In an interview with “Inside Digital Learning,” Blackboard’s chief strategy officer, Katie Blot, insisted that the company expects to continue to grow its overall market share (including LMS and other market offerings). Blackboard peaked at 44 percent market share in 2002, and the company plus its acquisitions reached 67 percent market share in 2006, nearly double its current position.

Blackboard has been encouraged recently by its high renewal rate and what it sees as a drop in the number of institutions issuing requests for proposals for alternatives to Blackboard, Blot said. She believes the LMS market share numbers will start to stabilize in turn.

"We’re always looking to get our products, including the LMS, into as many hands as possible so we can make an even bigger impact on higher education," Blot said.

Blot emphasized that the company’s reach extends far beyond the U.S., and its global market share continues to grow relative to its competitors. She also highlighted Blackboard’s ongoing commitment to expanding the definition of the learning management system into new tools like embedded analytics and video collaboration. In those areas, Blackboard has been on the rise, even as its LMS market share has slipped slightly in favor of the competition.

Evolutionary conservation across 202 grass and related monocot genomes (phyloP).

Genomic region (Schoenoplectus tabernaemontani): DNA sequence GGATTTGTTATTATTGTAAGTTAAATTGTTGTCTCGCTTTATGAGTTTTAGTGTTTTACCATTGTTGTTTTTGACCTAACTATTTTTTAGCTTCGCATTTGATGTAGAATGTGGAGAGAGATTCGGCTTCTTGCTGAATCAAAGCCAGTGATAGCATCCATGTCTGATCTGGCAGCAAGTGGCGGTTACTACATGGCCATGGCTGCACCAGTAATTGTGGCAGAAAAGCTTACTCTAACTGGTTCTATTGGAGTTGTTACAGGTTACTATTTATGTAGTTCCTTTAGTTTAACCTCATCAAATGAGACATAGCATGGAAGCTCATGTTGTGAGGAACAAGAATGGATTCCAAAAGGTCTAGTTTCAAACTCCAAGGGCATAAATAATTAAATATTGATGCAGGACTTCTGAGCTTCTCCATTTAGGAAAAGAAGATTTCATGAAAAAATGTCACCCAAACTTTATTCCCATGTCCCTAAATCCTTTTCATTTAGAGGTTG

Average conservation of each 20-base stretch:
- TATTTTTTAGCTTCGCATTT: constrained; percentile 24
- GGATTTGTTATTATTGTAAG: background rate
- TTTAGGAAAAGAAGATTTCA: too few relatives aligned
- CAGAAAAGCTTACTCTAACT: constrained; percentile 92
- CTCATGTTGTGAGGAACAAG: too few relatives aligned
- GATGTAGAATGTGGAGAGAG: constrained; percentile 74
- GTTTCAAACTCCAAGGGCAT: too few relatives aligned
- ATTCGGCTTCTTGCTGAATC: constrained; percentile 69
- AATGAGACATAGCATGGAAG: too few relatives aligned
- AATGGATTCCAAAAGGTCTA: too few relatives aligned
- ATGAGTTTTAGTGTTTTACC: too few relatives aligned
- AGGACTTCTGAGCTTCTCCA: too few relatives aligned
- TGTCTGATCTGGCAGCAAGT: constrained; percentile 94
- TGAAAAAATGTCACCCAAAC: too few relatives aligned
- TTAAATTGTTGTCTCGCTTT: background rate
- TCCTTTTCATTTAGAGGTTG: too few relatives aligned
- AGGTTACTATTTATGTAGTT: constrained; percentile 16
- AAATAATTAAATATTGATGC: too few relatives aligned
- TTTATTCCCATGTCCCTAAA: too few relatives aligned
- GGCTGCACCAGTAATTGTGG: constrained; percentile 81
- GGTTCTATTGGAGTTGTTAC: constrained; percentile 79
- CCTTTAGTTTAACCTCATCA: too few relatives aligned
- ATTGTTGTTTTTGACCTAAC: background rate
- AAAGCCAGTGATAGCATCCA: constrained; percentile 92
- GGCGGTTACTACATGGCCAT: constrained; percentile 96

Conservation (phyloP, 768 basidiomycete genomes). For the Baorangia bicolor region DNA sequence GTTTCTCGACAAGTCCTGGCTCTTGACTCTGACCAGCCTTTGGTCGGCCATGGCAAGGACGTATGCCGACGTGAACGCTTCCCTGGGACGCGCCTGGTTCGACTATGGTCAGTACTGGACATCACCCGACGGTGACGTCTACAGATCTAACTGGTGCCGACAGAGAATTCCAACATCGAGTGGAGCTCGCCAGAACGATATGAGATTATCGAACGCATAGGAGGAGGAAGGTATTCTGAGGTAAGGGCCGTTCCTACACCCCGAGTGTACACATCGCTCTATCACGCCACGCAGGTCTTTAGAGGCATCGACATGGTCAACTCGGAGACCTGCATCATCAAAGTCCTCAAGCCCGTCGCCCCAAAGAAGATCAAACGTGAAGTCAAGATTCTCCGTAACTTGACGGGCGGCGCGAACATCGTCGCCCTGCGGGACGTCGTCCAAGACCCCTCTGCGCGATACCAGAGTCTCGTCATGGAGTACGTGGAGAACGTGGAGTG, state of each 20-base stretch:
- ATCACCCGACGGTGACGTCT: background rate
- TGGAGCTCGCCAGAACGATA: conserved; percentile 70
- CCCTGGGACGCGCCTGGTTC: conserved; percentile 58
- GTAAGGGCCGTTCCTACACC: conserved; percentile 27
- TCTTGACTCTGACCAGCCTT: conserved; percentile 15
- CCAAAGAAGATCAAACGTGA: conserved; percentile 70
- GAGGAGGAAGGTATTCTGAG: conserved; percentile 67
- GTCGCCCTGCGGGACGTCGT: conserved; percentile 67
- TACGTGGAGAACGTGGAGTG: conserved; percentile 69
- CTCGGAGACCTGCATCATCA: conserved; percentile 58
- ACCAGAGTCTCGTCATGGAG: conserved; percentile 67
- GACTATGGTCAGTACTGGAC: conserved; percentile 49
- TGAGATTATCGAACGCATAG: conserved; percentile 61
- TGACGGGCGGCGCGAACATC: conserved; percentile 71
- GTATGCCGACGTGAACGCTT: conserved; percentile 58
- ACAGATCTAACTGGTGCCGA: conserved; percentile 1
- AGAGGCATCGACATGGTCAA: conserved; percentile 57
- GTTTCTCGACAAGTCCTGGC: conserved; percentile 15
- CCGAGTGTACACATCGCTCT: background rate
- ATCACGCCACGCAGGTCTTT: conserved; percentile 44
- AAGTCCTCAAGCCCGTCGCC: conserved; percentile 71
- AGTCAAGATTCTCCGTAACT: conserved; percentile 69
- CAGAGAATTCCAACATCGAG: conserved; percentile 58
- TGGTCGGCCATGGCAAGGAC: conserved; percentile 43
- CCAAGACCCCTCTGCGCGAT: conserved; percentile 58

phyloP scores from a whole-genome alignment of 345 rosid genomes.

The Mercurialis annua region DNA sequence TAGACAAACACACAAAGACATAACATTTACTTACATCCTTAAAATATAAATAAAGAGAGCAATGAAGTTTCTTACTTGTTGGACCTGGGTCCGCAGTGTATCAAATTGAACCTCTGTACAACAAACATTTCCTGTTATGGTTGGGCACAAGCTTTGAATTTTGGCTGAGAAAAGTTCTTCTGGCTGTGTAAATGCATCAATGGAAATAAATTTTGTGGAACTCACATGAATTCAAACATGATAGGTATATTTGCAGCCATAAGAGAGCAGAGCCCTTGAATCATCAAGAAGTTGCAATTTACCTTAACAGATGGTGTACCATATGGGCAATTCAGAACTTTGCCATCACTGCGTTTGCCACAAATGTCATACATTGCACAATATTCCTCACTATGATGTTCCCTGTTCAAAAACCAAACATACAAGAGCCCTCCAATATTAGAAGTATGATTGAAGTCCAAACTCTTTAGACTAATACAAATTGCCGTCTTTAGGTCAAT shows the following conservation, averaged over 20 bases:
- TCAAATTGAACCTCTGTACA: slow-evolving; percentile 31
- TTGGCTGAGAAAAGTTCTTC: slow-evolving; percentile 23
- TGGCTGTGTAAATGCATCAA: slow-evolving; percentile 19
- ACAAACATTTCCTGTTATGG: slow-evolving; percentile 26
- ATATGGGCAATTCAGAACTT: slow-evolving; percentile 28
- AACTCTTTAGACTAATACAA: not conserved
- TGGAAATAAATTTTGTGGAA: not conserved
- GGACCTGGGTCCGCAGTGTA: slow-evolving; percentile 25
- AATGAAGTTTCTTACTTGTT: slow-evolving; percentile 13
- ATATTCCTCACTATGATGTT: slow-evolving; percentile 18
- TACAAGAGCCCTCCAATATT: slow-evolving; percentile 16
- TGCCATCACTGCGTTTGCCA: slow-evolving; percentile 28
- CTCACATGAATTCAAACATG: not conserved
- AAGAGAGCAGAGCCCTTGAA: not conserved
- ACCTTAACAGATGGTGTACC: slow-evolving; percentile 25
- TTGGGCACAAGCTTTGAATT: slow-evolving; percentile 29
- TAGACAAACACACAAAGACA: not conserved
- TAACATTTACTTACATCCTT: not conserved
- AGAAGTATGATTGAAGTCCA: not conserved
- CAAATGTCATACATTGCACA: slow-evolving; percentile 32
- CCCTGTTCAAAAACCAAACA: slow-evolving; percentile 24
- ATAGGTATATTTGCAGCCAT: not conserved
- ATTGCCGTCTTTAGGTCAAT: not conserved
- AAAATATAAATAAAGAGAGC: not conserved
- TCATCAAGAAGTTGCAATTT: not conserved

Indeed, institutions are gravitating in increasing numbers toward more dynamic services, often opting for cloud hosting and looking for features that hew closer to what an online program manager provides.

Observers argue Canvas has a built-in advantage in some ways, having started out with a cloud-based system, while Blackboard has merely added it over time to its portfolio. But Blackboard officials insist the firm is aware of the rapid evolution and building thoughtfully on its existing products.

Meanwhile, several university administrators interviewed for this article said they had reached their limit on technical support struggles with Blackboard; the company says it has taken steps to dramatically improve its customer services.

“I felt like Blackboard was a vendor, and I feel like Canvas was a partner,” said Gene Spencer, chief information officer for library and information technology at Ursinus College, in Pennsylvania.